Similarity Chain

 

they have so fraied us with bull beggers, spirits, witches, urchens, elves, hags, fairies, satyrs, pans, faunes, sylens, kit with the cansticke, tritons, centaurs, dwarfes, giants, imps, calcars, conjurors, nymphes, changlings, Incubus, Robin good-fellowe, the spoorne, the mare, the man in the oke, the hell waine, the fierdrake, the puckle, Tom thombe, hob gobblin, Tom tumbler, boneles, and other such bugs, that we are afraid of our owne shadows.

 

Reginald Scot,  Discoverie of Witchcraft, 1584

Reference 

Michael Ostling and Richard Forest, Goblins, owles sprites’: Discerning early modern English preternatural beings through collocational analysis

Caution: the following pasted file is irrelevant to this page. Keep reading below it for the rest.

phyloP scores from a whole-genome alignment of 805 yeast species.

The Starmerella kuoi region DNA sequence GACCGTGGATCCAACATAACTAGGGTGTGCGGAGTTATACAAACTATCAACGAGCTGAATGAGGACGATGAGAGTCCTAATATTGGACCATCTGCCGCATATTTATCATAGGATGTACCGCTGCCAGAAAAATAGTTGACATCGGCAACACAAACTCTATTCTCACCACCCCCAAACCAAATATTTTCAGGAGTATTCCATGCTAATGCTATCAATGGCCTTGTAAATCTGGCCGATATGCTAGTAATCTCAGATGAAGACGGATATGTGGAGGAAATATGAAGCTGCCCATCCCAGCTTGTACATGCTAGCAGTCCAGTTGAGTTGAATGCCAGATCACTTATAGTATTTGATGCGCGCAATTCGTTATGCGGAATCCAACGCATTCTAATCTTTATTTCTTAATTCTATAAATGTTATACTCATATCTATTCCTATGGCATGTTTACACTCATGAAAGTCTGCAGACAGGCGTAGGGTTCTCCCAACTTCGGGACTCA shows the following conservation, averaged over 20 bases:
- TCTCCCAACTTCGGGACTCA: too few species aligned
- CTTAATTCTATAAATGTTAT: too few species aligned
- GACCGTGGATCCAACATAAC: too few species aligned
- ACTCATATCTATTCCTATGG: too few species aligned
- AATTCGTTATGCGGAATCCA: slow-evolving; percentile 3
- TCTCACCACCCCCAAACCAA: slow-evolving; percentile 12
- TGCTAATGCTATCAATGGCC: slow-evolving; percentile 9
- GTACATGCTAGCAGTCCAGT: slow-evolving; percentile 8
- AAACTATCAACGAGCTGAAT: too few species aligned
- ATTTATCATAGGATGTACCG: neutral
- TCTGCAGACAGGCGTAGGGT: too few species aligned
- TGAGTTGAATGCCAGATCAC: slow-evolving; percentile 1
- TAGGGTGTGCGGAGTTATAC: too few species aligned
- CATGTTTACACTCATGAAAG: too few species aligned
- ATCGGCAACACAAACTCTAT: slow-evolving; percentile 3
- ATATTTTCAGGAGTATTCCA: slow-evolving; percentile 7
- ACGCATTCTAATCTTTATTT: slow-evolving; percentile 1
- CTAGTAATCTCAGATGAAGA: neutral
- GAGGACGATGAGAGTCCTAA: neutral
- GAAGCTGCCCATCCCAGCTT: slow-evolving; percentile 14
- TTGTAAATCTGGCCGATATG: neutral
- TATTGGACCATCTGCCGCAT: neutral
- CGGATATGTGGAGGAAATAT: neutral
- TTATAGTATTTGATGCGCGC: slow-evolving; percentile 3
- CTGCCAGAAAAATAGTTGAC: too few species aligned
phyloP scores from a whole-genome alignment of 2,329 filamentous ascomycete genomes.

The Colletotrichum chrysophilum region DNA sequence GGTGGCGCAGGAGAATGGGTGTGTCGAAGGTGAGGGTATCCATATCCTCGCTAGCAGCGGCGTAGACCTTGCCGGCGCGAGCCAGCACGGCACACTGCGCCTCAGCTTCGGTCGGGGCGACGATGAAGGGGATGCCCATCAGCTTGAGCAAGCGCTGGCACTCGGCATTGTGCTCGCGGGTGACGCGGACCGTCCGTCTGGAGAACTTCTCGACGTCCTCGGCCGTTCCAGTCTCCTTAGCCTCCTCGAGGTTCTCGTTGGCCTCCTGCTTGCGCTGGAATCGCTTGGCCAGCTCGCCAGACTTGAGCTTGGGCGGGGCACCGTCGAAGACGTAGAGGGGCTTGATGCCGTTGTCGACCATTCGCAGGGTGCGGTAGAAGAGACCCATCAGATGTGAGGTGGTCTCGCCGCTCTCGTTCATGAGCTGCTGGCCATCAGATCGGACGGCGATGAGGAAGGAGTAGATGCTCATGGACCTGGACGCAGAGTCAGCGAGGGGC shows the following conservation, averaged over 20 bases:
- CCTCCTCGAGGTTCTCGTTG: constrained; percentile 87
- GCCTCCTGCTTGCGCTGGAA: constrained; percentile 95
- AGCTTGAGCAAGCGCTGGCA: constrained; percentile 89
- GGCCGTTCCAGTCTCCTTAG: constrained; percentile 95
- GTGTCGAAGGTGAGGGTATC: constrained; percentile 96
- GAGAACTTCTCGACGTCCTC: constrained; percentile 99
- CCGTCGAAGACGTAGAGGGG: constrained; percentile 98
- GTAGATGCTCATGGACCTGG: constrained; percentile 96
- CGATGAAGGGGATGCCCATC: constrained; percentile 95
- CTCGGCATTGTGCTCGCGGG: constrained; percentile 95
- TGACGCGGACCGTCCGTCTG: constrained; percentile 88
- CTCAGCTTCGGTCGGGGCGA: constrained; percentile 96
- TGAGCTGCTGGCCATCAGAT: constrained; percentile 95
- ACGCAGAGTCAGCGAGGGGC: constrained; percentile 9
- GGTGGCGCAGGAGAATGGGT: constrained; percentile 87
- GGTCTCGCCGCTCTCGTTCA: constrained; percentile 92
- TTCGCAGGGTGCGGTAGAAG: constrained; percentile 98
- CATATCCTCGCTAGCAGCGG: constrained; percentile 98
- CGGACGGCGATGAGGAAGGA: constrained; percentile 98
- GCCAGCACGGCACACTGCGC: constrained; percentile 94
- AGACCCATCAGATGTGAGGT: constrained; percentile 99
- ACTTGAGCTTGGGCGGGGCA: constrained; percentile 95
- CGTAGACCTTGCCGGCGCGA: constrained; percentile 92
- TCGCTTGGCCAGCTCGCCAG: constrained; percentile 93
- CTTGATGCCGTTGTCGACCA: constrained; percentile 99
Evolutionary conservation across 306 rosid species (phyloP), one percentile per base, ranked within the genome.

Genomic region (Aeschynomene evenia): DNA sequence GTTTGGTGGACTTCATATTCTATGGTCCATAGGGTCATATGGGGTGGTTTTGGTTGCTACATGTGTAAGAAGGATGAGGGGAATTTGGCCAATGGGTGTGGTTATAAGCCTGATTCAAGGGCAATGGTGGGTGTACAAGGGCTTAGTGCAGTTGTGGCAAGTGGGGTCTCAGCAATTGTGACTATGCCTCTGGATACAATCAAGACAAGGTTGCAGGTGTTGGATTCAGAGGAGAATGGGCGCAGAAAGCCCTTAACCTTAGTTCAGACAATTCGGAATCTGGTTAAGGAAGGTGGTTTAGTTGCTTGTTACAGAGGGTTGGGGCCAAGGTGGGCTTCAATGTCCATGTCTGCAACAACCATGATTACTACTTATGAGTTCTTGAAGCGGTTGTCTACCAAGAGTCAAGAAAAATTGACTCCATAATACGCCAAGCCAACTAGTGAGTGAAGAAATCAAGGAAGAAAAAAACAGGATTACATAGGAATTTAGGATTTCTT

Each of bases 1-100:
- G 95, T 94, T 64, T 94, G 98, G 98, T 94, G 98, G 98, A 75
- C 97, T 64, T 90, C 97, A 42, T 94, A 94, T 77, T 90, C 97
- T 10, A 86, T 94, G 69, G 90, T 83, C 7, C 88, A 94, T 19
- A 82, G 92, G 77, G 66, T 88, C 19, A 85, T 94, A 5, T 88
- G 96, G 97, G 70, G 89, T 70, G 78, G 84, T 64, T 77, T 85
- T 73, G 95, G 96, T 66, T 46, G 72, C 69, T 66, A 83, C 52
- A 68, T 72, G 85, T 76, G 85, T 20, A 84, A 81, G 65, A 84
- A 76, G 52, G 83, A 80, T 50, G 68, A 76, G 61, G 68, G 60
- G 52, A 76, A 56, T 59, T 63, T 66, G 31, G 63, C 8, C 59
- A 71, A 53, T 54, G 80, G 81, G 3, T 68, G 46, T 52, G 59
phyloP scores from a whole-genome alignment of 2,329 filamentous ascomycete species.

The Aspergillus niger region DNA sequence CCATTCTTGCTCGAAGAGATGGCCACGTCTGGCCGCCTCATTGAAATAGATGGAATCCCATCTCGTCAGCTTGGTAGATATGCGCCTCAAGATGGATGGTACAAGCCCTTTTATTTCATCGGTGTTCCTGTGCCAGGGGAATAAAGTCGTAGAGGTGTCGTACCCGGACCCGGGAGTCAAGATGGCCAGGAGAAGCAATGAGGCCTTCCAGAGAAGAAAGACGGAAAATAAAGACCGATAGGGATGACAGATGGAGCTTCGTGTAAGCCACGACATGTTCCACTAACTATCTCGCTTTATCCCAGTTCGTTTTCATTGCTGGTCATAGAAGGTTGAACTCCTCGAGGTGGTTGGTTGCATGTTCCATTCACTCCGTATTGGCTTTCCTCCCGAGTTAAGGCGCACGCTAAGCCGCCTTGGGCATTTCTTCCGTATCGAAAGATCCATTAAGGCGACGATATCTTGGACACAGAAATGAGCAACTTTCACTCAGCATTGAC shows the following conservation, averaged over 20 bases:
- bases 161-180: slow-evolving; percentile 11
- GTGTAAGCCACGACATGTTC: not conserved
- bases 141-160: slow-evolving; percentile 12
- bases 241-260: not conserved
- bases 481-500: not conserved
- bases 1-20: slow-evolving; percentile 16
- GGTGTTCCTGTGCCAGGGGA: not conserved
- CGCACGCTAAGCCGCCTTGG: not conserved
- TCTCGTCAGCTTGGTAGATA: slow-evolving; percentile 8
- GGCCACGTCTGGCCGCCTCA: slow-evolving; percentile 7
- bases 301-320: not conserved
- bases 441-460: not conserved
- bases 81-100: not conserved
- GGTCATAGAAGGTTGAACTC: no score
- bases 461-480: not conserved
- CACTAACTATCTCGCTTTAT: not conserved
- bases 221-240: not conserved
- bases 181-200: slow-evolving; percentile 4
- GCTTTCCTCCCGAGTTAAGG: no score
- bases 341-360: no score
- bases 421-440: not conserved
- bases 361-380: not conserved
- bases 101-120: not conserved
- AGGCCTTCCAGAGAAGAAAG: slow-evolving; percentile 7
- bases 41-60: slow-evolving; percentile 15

Note

Interesting discussion on the use of these ‘similarity chains’  in the above source. I have always found such things fascinating. This one seems intended to be read some look as if they were designed to be spoken and heard.

I always wonder if they may have something to do with rhetorical styles used by preachers (I have no idea) ?

My training in learning to speak in a declamatory style always kicks in when I come across these passages. Its a challenge to get the inflection range right but for some reason you always want to try and bring it to life in speech.

 I suppose here you want to make every link in the chain come alive as a distinct being in the mind of the listener.

Scot is concerned with disenchantment but placing such a spell on an audience demonstrates that such things live on the breath and are alive in such moments. Can be used to illustrate what such things are and where they come from.

 

 

 

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